Sitting outside a pub, watching Galway City walk by, happy as a scribbler in a daze when

“Mind if I join you?”

“No, not at all.”

“I know you to see you around. English, aren’t you? Nothing against the English. Have to say though, you’re far more snobby than we are! It’s your class structure, ‘cos we don’t have it. But what I really hate is people who force their opinions on you, time and time again.”


“You know the sort, just go on and on about the same thing repeatedly. Drives me nuts.”

“Me too!”

“Why would someone want to say the same thing, over and over again? Makes no sense. If you’ve made your point well enough, leave it, move on.”

Glancing over to make sure he wasn’t wearing a badge declaring  

I Love Irony, I shot a little hostility his way, in the form of a hissed impatient whisper.

“Couldn’t have put it better myself.”

Made no difference. On he went about snobs and people repeating themselves, until I let go of the rope, drifting off into my ocean of memories.

Snobs in Galway? I remember them, back when I was running a charity shop on Abbeygate Street.

My favourite customer used to arrive in the shop like the scent of Jasmine on a Summer breeze.

“Hello! Lovely morning isn’t it! Pretty soon now it’ll be afternoon. Then it’s evening and then well, night, I suppose. I hope so anyway. I mean, what would happen if it was morning right after evening? Just wouldn’t do at all! What was that? Oh yes, Spring is coming. Sure, it’s just like Winter, but with longer evenings.”

Succinct and indisputable.
The woman was a genius.

Working in retail involves making completely uncontroversial smalltalk all day, with a smile on your face. You might think that the weather affects everyone equally, but I was deeply disappointed to find out that here it was not as safe a subject as it had been In London’s shops.

I greet another customer.

“Hello there! Lovely day, isn’t it?”

“Well, no! It’s bitter! Bitterly cold, so it is. And the rain. It’s not right, not rain like this, not at this time of year. Something's wrong, let me tell you. I know! Oh yes, I know about these things.”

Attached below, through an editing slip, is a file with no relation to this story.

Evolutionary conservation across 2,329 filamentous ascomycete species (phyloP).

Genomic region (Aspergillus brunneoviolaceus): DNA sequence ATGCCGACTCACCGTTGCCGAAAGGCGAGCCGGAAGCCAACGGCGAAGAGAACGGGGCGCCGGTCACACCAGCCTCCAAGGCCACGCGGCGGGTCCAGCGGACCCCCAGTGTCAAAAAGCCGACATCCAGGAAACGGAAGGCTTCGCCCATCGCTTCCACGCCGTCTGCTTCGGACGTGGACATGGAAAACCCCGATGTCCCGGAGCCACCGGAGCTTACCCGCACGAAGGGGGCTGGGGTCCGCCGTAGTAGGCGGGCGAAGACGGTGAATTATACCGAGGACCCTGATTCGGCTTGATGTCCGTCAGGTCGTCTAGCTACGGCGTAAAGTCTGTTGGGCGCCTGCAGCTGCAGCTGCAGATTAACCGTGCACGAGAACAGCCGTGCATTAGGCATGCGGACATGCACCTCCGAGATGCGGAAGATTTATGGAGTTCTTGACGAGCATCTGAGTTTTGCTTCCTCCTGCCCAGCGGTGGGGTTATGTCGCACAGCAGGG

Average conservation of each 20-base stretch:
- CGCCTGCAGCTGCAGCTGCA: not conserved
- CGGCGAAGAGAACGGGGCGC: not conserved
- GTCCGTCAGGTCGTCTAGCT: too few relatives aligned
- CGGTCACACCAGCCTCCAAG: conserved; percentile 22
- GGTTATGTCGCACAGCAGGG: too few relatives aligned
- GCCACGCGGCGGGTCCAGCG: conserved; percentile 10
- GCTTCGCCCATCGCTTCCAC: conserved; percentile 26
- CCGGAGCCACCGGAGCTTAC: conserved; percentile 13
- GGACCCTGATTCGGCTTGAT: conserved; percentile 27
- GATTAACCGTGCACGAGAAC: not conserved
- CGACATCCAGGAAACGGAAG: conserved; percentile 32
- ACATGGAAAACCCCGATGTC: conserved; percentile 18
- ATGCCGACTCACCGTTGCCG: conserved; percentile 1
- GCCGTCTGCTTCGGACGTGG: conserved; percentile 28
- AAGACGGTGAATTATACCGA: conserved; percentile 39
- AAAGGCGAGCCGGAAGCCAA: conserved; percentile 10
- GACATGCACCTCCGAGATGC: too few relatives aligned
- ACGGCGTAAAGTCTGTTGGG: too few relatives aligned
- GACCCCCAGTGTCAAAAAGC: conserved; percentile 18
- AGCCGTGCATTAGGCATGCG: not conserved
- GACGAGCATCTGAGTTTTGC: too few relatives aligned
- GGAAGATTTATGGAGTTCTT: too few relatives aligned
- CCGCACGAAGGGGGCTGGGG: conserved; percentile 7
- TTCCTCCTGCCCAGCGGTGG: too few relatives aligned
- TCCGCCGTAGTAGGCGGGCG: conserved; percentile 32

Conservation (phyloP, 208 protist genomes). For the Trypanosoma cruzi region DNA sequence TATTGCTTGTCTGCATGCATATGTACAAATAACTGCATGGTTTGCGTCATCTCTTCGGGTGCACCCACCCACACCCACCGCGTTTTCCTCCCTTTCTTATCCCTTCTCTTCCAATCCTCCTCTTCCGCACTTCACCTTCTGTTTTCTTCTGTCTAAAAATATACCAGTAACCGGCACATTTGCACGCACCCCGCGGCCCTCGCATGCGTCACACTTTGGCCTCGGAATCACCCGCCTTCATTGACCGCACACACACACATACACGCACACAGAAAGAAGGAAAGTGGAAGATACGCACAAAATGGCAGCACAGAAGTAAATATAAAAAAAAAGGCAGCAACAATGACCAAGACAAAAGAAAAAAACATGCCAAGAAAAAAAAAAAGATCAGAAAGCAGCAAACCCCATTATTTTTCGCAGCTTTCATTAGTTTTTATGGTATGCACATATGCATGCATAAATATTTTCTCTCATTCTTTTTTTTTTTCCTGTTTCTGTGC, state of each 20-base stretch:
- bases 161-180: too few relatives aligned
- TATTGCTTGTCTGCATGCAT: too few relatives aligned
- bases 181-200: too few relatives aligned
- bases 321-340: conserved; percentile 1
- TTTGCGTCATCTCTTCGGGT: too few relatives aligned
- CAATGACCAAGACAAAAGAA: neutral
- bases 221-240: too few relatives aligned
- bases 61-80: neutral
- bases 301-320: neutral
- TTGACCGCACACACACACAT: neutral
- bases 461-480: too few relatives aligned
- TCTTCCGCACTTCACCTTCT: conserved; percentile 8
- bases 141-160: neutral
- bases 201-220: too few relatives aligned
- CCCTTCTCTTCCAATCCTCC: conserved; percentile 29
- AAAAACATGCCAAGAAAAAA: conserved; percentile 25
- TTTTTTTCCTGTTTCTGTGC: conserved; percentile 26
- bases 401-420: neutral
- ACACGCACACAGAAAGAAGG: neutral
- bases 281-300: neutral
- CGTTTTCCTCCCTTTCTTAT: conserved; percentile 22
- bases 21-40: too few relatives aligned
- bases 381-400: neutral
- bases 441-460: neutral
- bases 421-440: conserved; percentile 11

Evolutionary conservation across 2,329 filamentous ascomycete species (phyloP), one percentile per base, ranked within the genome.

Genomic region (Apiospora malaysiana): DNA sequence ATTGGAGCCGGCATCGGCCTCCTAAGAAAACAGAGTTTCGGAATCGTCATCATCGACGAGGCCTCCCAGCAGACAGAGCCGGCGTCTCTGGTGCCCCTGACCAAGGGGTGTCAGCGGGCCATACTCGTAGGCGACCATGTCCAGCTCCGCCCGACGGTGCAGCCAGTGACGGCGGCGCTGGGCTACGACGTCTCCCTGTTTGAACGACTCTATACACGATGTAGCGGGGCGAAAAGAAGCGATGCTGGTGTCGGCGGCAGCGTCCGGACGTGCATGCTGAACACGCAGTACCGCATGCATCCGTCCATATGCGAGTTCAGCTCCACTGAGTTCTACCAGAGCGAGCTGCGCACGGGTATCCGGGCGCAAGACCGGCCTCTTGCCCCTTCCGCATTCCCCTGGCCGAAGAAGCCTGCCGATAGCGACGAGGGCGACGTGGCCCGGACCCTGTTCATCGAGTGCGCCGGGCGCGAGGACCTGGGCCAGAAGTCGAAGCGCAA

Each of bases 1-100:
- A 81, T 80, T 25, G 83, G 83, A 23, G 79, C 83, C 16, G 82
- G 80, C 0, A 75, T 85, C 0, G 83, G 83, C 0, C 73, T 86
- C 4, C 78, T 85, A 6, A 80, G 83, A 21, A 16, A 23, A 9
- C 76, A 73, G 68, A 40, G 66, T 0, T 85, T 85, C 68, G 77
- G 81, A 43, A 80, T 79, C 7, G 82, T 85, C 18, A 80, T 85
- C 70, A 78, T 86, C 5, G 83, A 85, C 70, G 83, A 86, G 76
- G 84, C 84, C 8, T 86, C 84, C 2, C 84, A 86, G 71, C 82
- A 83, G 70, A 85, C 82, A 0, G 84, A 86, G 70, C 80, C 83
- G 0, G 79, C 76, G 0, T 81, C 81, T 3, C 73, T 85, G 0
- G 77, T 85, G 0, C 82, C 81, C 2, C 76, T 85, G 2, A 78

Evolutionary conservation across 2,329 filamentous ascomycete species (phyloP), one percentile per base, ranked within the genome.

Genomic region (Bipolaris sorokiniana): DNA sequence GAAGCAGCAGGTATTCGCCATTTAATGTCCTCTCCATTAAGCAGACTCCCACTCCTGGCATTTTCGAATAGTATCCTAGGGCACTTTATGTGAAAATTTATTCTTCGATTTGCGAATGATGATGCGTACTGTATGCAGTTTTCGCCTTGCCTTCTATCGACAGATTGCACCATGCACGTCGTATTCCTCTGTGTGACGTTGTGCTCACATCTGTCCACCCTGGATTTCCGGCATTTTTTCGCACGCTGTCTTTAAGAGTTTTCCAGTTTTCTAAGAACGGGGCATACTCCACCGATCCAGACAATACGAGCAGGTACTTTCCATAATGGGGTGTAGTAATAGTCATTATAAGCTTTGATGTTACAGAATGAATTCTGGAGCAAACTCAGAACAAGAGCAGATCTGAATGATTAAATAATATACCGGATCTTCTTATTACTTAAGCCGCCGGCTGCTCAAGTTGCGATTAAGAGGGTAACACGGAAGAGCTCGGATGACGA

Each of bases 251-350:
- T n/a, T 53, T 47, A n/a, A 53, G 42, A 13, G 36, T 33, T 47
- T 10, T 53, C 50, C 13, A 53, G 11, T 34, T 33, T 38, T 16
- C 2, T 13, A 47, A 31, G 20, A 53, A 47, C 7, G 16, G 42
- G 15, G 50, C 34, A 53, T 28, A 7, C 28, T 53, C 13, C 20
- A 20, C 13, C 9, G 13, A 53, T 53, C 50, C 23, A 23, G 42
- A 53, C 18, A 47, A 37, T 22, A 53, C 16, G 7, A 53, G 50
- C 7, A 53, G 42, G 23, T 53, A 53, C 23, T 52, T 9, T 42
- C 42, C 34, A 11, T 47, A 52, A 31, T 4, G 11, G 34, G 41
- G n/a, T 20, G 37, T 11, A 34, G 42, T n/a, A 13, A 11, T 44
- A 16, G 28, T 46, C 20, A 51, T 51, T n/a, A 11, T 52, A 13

I like my job, so resist the temptation to scream:

“What the hell are you talking about? This is Galway for crying out loud! It rains all the bleedin’ time here!”

Thousands of meteorological opinions were aired in that shop, but only one managed to scare the hell out of me. It was uttered during the week of Solemn Novena, and perchance its perpetrator had been a little overawed by her visit to the Cathedral.

“Lovely day, isn’t it?”

“No it is not. It is raining and cold. We are all sinners.”

I just stood there, absolutely dumbstruck. Neither the time nor the place to enter into theological debate, I thought long and hard and came up with no other option: her inference was that it was raining and cold because we were all sinners, and therefore God was punishing us with bad weather.


Having a shop in Galway was a wonderful experience. As a blow-in, I love Galwegians, and the flow of mostly middle-aged women who came into my shop offered me a connection to the everyday lives of locals.

There were lonely souls who stopped in to chat and a laugh, and it was my pleasure to entertain and be entertained.

Others were genuinely stressed out and broke, reliant on our cheap clothing. My heart went out to them as they rushed around the rails
simultaneously crowd-controlling their kids
no time to stop.

On Saturdays we enjoyed a completely different crowd, in from the country for the day. I called them my ‘Gorgeous Mob’, because they were so devoid of ugly urban pretension, they had no qualms whatsoever about enjoying themselves as they bought second-hand clothes.

They just prowled the shop muttering
“Ooooh that’s gorgeous, gorgeous, really gorgeous!”

There was also something wonderful about the people who brought in bags of their unwanted clothes and then proceeded to buy more clothes. Their sheer absence of snobbery was refreshing. ‘Here’s some stuff I don’t want, and now I think I’ll buy some stuff some other people didn’t want.’

Simple and, for some reason, immensely reassuring.

Then there were the snobs. Those who, for some unrealistic reason, thought themselves better than others.

I’d spot one a mile off, flitting quickly around the shop floor, flicking her fingers disapprovingly along the rails as she walks by.

She doesn’t really need to be here, you understand. She just wants to see how the other half lives and - ohhh, is that dress really only £2.99? Well, okay, I suppose I’ll take it, but I'll probably never wear it, and please could you put it into this Moons carrier bag?

At this point I explain that our carrier bags are plain, so she has no need to feel stigmatised for visiting us lowly pathetic trogs.

Well, I didn’t exactly put it like that, but I sorely wanted to.

Instead I remind Her Snobness that it’s all for a good cause, and the tiny little piece of over made-up face that sticks out of her fur coat and foul hat smiles down at me and says:

“S’pose ‘tis, yah. That’s nice isn’t it? Now please, wrap it in that plain bag and then put it into my Moons bag.”

Fighting the desire to spit in her face and tell her never to sully my hovel of a store again, I settle instead for the smarmy smile of the pissed-off professional:

“Thanks. See you again. Lovely day, isn’t it?”

©Charlie Adley